Water quality problems are not only restricted to areas of the developing world, even the most developed and commercially advanced societies can have issues. The UK is a prime example. Throughout recent history areas of the United Kingdom, particularly those that are prone to flooding, have had to deal with water contamination problems. Consequently, to re-establish potability, local water authorities resort to aggressive and questionable purification methods.
Common purification chemicals include chlorine, fluorosilicic acid, Aluminium sulphate, calcium hydroxide and sodium silicofluoride. Although there are filtration processes in place to remove these chemicals, chemical analyses have shown that residual amounts remain. While not present in acutely toxic concentrations the concern is that long term consumption of water containing these small amounts can create chronic health problems.
The UK is a very well established society but it's age may also be a key factor in these water issues. The distribution network in many areas date back to the 19th Century. Lead pipes have been shown to leach trace amounts of lead into the water supply leading to an increase in patients presenting with symptoms of heavy metal poisoning.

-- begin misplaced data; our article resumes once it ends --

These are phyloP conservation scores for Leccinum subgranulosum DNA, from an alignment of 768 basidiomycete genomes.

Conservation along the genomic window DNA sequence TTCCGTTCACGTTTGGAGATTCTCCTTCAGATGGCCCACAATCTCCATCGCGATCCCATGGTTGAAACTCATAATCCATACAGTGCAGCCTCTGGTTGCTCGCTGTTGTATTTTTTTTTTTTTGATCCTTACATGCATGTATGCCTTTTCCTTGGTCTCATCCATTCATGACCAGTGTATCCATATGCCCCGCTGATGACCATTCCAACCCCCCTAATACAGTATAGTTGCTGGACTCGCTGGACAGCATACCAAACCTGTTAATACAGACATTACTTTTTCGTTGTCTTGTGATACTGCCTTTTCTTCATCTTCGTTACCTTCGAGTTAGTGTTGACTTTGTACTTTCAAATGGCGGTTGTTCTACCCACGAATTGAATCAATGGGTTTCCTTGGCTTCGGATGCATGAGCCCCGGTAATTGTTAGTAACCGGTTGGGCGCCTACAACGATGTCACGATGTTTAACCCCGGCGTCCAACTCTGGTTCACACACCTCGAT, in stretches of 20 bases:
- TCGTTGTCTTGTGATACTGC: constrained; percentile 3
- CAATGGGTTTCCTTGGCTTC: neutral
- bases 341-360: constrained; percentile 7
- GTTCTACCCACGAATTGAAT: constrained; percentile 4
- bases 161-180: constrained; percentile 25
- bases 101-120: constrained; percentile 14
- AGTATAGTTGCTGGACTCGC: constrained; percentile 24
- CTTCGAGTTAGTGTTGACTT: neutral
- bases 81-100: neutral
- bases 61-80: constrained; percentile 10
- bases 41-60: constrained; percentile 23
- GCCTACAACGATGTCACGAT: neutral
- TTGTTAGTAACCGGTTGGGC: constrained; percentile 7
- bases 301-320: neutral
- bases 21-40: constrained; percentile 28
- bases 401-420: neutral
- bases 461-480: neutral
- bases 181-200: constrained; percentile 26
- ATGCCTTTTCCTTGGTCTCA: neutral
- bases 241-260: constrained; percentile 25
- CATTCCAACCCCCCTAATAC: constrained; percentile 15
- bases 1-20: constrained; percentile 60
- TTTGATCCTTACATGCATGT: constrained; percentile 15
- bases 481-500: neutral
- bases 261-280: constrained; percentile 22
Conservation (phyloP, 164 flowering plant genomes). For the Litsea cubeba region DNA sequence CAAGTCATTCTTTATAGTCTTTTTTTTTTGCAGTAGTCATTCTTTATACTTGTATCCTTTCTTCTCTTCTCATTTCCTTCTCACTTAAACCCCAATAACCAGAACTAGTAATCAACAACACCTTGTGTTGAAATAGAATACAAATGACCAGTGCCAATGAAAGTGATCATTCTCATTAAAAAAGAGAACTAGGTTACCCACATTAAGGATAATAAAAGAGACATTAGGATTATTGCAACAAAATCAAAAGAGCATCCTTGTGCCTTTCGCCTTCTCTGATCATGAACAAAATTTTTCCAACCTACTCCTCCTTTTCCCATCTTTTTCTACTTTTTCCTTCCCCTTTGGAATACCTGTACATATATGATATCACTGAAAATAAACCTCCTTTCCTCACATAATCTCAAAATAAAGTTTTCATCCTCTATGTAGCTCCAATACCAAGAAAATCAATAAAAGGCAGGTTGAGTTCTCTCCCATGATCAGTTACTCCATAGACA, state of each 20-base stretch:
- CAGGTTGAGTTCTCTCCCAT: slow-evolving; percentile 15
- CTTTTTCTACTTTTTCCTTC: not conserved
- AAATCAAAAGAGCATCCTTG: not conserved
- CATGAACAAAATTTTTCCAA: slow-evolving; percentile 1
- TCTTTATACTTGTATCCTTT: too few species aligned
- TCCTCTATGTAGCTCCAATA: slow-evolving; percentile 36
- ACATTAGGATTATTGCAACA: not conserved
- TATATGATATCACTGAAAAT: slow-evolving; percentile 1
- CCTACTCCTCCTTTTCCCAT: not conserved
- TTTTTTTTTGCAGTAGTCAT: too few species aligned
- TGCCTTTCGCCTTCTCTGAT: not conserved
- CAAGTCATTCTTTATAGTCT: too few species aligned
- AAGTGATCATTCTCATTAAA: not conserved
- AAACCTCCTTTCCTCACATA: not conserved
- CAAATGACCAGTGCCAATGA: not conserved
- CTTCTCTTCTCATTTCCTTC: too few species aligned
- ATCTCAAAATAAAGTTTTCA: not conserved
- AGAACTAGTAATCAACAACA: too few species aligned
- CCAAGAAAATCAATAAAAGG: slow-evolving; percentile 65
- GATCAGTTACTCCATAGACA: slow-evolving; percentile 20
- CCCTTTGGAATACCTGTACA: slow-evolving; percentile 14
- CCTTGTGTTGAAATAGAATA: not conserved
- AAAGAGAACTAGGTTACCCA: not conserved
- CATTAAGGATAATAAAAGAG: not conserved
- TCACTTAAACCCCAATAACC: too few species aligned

Independent studies have shown that UK municipal water supplies contain over 300 man-made chemicals. Local water companies only test for around 20 chemicals.
A study done by Brunel University found that many municipal water supplies in the UK contain small amounts of estrogen, most likely as a result of millions of women being on the contraceptive pill and those receiving hormone replacement therapy. The study went on to make correlations between these findings and the increasing incidence of testicular dysgenesis and male infertility.
As the developing world deals with their own water problems they should be mindful of the issues that the established societies have. Granted those communities who are living on a gallon of water per individual per week would not as much as flinch at water containing estrogen. But those larger towns that are growing and evolving their water processing systems, should ensure that their infrastructure is set up to avoid the problems currently being experienced in the UK.